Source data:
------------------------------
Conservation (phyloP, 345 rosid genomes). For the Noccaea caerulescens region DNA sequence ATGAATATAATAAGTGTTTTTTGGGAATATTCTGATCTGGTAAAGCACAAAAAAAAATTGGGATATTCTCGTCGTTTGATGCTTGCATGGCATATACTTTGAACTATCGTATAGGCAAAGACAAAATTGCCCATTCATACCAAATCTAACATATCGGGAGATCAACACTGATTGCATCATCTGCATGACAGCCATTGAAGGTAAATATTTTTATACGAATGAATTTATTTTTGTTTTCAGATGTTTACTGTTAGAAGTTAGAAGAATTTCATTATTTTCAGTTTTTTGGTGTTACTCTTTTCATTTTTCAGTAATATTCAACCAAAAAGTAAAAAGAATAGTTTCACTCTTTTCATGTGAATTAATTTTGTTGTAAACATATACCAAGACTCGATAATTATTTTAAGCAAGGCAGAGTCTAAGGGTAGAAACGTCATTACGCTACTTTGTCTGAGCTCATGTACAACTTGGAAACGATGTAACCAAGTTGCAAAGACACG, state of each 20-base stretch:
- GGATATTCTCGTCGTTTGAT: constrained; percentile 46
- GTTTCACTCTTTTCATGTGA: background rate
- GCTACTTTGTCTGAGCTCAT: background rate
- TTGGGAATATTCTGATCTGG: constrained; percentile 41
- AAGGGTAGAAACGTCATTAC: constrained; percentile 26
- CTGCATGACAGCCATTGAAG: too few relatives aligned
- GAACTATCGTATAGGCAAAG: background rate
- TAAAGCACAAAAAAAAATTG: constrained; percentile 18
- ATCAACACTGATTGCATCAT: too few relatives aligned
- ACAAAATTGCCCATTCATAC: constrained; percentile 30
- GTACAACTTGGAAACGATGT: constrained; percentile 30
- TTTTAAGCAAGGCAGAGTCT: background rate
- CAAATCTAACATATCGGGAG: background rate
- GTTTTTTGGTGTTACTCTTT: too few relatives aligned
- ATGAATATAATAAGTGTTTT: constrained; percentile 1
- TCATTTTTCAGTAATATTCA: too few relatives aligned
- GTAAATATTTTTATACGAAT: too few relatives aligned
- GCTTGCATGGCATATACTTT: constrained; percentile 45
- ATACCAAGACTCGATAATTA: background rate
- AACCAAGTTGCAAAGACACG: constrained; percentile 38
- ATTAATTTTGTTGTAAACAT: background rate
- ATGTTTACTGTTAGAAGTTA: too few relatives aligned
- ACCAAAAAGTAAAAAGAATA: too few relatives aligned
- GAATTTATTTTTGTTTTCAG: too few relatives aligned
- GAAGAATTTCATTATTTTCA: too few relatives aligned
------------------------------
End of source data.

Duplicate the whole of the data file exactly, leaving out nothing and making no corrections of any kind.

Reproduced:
Conservation (phyloP, 345 rosid genomes). For the Noccaea caerulescens region DNA sequence ATGAATATAATAAGTGTTTTTTGGGAATATTCTGATCTGGTAAAGCACAAAAAAAAATTGGGATATTCTCGTCGTTTGATGCTTGCATGGCATATACTTTGAACTATCGTATAGGCAAAGACAAAATTGCCCATTCATACCAAATCTAACATATCGGGAGATCAACACTGATTGCATCATCTGCATGACAGCCATTGAAGGTAAATATTTTTATACGAATGAATTTATTTTTGTTTTCAGATGTTTACTGTTAGAAGTTAGAAGAATTTCATTATTTTCAGTTTTTTGGTGTTACTCTTTTCATTTTTCAGTAATATTCAACCAAAAAGTAAAAAGAATAGTTTCACTCTTTTCATGTGAATTAATTTTGTTGTAAACATATACCAAGACTCGATAATTATTTTAAGCAAGGCAGAGTCTAAGGGTAGAAACGTCATTACGCTACTTTGTCTGAGCTCATGTACAACTTGGAAACGATGTAACCAAGTTGCAAAGACACG, state of each 20-base stretch:
- GGATATTCTCGTCGTTTGAT: constrained; percentile 46
- GTTTCACTCTTTTCATGTGA: background rate
- GCTACTTTGTCTGAGCTCAT: background rate
- TTGGGAATATTCTGATCTGG: constrained; percentile 41
- AAGGGTAGAAACGTCATTAC: constrained; percentile 26
- CTGCATGACAGCCATTGAAG: too few relatives aligned
- GAACTATCGTATAGGCAAAG: background rate
- TAAAGCACAAAAAAAAATTG: constrained; percentile 18
- ATCAACACTGATTGCATCAT: too few relatives aligned
- ACAAAATTGCCCATTCATAC: constrained; percentile 30
- GTACAACTTGGAAACGATGT: constrained; percentile 30
- TTTTAAGCAAGGCAGAGTCT: background rate
- CAAATCTAACATATCGGGAG: background rate
- GTTTTTTGGTGTTACTCTTT: too few relatives aligned
- ATGAATATAATAAGTGTTTT: constrained; percentile 1
- TCATTTTTCAGTAATATTCA: too few relatives aligned
- GTAAATATTTTTATACGAAT: too few relatives aligned
- GCTTGCATGGCATATACTTT: constrained; percentile 45
- ATACCAAGACTCGATAATTA: background rate
- AACCAAGTTGCAAAGACACG: constrained; percentile 38
- ATTAATTTTGTTGTAAACAT: background rate
- ATGTTTACTGTTAGAAGTTA: too few relatives aligned
- ACCAAAAAGTAAAAAGAATA: too few relatives aligned
- GAATTTATTTTTGTTTTCAG: too few relatives aligned
- GAAGAATTTCATTATTTTCA: too few relatives aligned